MAMA SITA! Wala ka nang hahanapin pang iba! O, may hinihintay ka pa ba? KAIN NA!


Monday, November 14, 2005

Alfredo Alcala
Tagalog Klasiks #61 Cover
November 3, 1951


Nar de Mesa
"Ms. Etiquette"
Darna Komiks Magasin #94
February 5, 1971


Danny Bulanadi
Our Song
Marilag Weekly Redondo Komix Magazine #247
February 3, 1969

Danny Bulanadi is known to US readers as the prolific inker to many US comics including Incredible Hulk, Captain America, Fantastic Four, Daredevil and many more.


Saturday, November 12, 2005

Abe Ocampo Portrait
sketched by Rico Rival

From the files of Rudy Florese.


Friday, November 11, 2005

Gregorio C. Coching, Illustrator


HARA SIRI
Tagalog Klasiks #30
August 26, 1950

Francisco V. Coching's father Gregorio was a famous pre-war novelist, engraver, sculptor and councilman who wrote and illustrated komiks-novels for Liwayway and ACE Publications.



HARA SIRI
Tagalog Klasiks #29, 30
August 12, 26, 1950

Gregorio C. Coching is the online museum's current featured artist. Click on this link to see a large scan from Hara Siri.

Gregorio worked with his son Francisco on this story when the latter provided a Hara Siri cover for Tagalog Klasiks #30. Click on this link to see Francisco's cover.

*********************

Here are some new interesting links people interested in Philippine Komiks might want to see.

Pilipino Komiks by Dennis Villegas
http://pilipinokomiks.blogspot.com/

Dennis Villegas, Philippine Komiks collector and historian and friend of mine, has recently put up a blog where he writes about our favorite topic, and posts some really remarkable artwork from his formidable collection. Check out his posting for October 18, 2005, where he uploaded a scan of an interesting cartoon from October 26, 1907.

He has since posted artwork from Vincent Kua Jr., Alex Niño, Sonny Trinidad, Tony Velasquez and Hugo Yonzon.

Malikhaing Komiks by Randy Valiente
http://usapang-komiks.blogspot.com/

Randy has been working in Philippine Komiks longer than I have been. A great lover of the medium, he's been writing about the plight and championing the cause of Philippine komiks and it's writers and artists for a long time. He has written a lot of very insightful and enlightening articles on the state of our komiks which you can find here in his blog and his other sites that's linked here.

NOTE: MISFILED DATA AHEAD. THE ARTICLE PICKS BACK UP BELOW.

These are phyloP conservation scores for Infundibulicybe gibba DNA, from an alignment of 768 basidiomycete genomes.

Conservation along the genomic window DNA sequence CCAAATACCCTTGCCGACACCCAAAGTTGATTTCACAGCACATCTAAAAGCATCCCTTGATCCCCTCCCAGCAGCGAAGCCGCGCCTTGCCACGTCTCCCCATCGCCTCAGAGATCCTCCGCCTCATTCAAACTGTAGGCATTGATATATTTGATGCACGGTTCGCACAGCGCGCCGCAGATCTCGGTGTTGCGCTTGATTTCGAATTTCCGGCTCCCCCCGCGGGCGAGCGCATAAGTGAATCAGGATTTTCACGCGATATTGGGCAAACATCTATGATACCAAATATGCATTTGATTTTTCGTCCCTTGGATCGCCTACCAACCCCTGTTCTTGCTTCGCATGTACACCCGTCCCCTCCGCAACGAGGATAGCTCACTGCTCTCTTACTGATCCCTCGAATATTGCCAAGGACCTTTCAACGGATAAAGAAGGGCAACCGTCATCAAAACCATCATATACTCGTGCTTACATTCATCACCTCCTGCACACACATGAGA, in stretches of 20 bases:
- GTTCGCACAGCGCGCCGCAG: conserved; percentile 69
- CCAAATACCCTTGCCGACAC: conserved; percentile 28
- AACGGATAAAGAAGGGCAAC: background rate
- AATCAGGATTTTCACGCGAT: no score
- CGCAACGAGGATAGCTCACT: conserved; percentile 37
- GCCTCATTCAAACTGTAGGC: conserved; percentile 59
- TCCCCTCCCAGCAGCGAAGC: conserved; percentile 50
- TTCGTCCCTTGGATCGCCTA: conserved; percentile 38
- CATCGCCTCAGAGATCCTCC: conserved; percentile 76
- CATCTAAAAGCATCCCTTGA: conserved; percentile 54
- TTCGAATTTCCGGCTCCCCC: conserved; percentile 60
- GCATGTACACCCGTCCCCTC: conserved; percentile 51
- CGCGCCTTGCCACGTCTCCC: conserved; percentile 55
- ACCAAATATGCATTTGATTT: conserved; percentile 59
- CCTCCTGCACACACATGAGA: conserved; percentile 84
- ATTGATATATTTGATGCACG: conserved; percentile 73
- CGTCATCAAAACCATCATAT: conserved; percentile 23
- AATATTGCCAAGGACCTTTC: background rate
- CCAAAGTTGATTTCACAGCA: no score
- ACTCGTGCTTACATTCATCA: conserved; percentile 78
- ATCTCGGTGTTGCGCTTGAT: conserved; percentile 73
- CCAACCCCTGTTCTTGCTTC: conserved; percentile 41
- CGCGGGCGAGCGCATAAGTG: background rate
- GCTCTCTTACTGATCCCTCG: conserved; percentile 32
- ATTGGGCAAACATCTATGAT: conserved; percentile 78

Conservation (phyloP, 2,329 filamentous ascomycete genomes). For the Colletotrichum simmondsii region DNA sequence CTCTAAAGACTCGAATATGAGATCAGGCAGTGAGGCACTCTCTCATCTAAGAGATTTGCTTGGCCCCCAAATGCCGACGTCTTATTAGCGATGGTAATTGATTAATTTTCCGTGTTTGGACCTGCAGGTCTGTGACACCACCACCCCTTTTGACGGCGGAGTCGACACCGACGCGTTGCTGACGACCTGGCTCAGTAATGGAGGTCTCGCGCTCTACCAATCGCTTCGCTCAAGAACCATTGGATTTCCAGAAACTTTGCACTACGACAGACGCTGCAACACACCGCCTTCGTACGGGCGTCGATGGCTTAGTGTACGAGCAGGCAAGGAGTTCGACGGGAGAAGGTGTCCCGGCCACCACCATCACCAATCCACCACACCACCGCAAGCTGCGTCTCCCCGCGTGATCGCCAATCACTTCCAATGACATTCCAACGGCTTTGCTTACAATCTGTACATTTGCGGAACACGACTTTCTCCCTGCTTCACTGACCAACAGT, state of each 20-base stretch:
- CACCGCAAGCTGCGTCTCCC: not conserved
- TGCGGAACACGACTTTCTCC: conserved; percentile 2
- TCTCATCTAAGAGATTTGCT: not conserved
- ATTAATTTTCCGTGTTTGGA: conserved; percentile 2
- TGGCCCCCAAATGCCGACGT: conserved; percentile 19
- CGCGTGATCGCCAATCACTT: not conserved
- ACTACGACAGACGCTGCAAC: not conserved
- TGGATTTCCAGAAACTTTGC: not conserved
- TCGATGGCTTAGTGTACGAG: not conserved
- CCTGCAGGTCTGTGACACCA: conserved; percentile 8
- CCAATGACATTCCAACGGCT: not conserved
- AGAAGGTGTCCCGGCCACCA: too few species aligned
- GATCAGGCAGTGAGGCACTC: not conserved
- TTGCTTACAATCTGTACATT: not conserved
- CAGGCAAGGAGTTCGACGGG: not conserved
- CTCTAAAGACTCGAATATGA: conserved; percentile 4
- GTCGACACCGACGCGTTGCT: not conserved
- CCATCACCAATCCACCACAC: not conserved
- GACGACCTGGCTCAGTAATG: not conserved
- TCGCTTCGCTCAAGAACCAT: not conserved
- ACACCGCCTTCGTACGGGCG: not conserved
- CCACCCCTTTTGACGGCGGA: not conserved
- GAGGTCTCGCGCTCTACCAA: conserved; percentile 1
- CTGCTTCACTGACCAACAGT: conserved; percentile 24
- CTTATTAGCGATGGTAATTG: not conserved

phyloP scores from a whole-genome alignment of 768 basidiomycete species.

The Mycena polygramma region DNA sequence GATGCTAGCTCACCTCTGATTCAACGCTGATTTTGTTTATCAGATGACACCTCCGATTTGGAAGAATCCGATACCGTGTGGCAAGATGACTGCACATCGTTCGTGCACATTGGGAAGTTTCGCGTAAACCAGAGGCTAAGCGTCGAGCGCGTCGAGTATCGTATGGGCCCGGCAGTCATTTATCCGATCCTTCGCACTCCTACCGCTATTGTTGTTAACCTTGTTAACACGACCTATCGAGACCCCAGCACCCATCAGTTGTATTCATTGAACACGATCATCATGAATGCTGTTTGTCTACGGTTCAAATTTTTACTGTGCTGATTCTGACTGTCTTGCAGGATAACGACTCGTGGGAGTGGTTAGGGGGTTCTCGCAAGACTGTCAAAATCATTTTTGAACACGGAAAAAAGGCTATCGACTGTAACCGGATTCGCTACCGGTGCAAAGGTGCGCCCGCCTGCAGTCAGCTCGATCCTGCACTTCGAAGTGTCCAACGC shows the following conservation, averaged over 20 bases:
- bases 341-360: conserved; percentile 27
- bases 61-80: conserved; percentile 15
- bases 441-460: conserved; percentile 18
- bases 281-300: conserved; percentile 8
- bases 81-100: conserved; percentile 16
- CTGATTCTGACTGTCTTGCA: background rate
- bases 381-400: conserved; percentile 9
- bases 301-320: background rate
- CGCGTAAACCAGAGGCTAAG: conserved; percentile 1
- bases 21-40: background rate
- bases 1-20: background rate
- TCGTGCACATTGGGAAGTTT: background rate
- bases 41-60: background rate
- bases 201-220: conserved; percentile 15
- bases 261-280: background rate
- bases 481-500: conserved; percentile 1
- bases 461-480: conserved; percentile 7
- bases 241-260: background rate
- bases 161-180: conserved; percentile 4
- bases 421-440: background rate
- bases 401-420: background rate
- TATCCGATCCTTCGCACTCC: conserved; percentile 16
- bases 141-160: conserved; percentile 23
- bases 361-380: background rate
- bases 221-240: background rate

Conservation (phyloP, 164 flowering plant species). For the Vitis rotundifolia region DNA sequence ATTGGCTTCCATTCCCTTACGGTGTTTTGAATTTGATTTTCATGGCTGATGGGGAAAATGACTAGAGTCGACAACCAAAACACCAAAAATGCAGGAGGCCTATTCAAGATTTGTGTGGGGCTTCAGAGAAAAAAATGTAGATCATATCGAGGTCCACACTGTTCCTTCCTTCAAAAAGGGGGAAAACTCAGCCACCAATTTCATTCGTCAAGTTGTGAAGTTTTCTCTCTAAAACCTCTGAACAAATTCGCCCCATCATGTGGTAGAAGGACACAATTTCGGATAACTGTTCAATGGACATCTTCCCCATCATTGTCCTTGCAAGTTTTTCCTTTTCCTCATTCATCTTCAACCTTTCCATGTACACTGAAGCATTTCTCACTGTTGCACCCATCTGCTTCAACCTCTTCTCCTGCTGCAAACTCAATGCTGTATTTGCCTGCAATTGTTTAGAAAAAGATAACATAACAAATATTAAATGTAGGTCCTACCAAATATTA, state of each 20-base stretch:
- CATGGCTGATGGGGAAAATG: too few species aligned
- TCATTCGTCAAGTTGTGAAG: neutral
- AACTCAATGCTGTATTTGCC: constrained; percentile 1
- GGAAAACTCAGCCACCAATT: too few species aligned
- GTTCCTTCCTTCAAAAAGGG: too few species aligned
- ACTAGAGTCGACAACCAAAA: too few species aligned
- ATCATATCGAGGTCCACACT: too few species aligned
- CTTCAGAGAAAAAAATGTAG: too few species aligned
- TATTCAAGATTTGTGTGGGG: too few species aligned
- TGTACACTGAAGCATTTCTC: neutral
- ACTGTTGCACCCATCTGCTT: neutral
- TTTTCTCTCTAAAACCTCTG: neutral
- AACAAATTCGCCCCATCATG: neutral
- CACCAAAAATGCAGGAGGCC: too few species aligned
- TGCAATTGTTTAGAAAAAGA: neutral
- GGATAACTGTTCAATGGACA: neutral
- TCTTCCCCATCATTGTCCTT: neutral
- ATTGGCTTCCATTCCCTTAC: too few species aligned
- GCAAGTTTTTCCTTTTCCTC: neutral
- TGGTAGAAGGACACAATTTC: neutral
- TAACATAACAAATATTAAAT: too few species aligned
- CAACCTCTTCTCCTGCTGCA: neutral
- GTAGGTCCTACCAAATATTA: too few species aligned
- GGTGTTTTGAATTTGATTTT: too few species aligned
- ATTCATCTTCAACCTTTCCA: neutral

The Blogtoonist by Dengcoy Miel
http://mielblog.blogspot.com/

One of the living geniuses of Philippine cartooning, Dengcoy Miel has been around making us laugh with his quirky, yet intelligent and funny strips for a very long time. Check out his blog for many examples of his sheer brilliance.


Tuesday, November 08, 2005

The Significance of Republic Act No. 8293
to Philippine Comic Book Creators


Being an Architect and a member of the United Archiect of the Philippines, the ongoing battle the San Pablo Chapter of the UAP has had over the implementation of our own law, the RA 9266, made me wish for a similar law that covered comic book creators that would guarantee the upliftment of the profession and protect us from exploitation.

Although there is no such law specifically for comics, the R.A. 8293 or the Intellectual Property Code adequately covers the general concerns of the comic book professional in ways that have surprised and encouraged me.

Please feel free to download RA 8293 from the links below in either PDF or Text Format.



Please direct your attention to Part IV: The Law on Copyright, which appears on page 76 of the PDF version, as this is the section of the law which concerns comics creators as artists.

Important points to take note:

SEC. 172. Literary and Artistic Works. – 172.1. Literary
and artistic works, hereinafter referred to as "works," are original
intellectual creations in the literary and artistic domain protected
from the moment of their creation...

Which includes books, pamphlets, illustrations, works of drawing, painting and so on. Upon creation, who does the "works" belong to? It is answered here:

178.1. Subject to the provisions of this section, in the case
of original literary and artistic works, copyright shall belong to